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 An Ariana Media Publication 09/16/2014
 Afghanistan tunnel carries risks for NATO

CBS
06/10/2012
By John Bentley


SALANG - Since Pakistan closed the Khyber Pass border-crossing late last year, NATO has had to supply its forces through the Salang Tunnel, a 1.6-mile long Soviet-era relic with unforgiving dimensions and a deadly history.

With only inches to spare, a huge tanker squeezed past a bus and through the Salang Tunnel.

The badly rutted road can jam trucks against the rocks or tip them over. Drivers can wait for more than a week to get through this dangerous mountain pass.

Despite the risks, coalition troops rely on the tunnel for 85 percent of their fuel. This is the best route available since Pakistan closed its borders to NATO trucks seven months ago.

Since then, a tunnel built for 1,000 vehicles a day has 10 times that traffic.

Afghan Gen. Mohammad Rajab is in charge of maintenance on the pass. "It's just one accident away from disaster," he said. "And unless something is done soon, it will be impossible for the tunnel to function."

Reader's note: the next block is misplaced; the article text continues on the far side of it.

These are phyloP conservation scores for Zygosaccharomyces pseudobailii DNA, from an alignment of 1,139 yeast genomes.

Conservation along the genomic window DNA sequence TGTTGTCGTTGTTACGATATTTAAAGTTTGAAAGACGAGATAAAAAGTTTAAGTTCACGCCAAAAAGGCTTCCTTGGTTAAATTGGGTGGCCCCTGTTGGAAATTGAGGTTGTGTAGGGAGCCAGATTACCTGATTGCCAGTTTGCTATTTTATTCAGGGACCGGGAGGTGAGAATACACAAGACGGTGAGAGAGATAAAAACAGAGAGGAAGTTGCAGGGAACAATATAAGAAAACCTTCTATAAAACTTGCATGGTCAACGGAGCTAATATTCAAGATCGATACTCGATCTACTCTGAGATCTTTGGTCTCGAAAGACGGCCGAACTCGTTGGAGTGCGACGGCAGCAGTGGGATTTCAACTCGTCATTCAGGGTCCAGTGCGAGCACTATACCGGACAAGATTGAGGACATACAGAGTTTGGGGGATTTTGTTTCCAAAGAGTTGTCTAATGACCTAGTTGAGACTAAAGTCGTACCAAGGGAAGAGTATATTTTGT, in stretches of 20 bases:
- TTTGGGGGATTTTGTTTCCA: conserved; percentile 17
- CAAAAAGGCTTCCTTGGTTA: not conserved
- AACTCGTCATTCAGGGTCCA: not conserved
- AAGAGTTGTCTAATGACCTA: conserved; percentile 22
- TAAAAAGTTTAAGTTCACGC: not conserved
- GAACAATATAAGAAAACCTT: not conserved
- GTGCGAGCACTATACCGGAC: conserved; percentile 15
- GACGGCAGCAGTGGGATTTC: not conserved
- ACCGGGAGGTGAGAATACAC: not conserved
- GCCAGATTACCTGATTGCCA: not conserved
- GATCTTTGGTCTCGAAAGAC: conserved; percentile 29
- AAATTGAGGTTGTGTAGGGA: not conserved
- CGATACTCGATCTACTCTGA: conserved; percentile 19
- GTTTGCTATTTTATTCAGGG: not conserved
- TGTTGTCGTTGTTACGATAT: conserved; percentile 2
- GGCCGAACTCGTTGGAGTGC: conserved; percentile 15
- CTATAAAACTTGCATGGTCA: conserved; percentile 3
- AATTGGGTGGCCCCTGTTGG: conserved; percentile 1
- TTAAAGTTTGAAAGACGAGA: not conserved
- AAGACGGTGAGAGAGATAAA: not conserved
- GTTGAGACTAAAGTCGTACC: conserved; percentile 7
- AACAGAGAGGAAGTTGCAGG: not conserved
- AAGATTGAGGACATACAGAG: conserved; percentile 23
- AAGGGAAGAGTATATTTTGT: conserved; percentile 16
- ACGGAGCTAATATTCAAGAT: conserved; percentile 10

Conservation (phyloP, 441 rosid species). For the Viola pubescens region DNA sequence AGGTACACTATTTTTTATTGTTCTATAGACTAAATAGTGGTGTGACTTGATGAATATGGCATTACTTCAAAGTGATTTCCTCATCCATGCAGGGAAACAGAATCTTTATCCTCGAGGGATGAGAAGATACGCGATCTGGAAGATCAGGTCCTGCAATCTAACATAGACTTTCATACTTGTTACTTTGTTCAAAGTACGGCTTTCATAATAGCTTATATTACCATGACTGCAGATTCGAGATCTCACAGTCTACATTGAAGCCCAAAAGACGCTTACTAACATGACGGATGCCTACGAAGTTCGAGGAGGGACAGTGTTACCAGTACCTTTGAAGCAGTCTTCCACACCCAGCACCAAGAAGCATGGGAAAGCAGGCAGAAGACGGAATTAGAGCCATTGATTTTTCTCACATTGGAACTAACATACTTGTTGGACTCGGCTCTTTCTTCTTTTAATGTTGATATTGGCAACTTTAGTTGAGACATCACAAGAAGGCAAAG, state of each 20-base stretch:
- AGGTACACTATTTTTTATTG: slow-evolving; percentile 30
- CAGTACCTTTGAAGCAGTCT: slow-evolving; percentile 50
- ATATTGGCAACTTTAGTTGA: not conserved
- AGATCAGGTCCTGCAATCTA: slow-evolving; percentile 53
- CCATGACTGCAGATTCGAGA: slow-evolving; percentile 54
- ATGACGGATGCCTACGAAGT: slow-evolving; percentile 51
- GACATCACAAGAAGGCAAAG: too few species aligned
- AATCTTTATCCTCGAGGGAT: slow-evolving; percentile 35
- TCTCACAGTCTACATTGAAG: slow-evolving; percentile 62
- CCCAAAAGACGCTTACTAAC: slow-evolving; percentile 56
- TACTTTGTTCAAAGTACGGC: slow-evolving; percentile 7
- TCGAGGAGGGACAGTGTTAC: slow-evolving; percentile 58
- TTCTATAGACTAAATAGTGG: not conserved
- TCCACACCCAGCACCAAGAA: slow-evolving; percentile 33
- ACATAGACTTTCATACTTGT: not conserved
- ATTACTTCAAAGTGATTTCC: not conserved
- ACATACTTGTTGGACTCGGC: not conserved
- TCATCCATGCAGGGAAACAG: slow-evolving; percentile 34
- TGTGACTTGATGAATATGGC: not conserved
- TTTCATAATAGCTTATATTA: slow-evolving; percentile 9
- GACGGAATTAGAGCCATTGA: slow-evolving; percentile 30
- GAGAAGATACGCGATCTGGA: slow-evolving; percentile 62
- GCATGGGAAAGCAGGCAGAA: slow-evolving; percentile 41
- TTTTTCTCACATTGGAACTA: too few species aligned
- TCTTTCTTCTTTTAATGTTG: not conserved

The tunnel has no lights. And the ventilation system doesn't work. The air is choked with such high levels of carbon monoxide that some passengers get sick.

While there are other routes through the Hindu Kush mountains, the Salang Tunnel is the only one that is protected. So drivers have to make a choice: take your chances on this road, or risk being attacked by insurgents.

Like many here, this driver hauls fuel for U.S. troops. "I have been stuck for days on this road," he said. "It's very dangerous."

The Salang Tunnel was built by the Soviets in 1964, but never completely finished. Almost 1,000 Soviet troops died of asphyxiation in 1982 when an explosion trapped them in the tunnel. Since then, hundreds of travelers have died in accidents and avalanches.

Coalition forces wouldn't comment on the tunnel, but Gen. Rajab told CBS News NATO should pay for the repairs the added traffic has caused.

"Their convoys destroyed the road," he said, "and they have a responsibility to help us rebuild it."

So far, there are no plans to rebuild. The Salang Tunnel remains a critical artery for coalition supplies.

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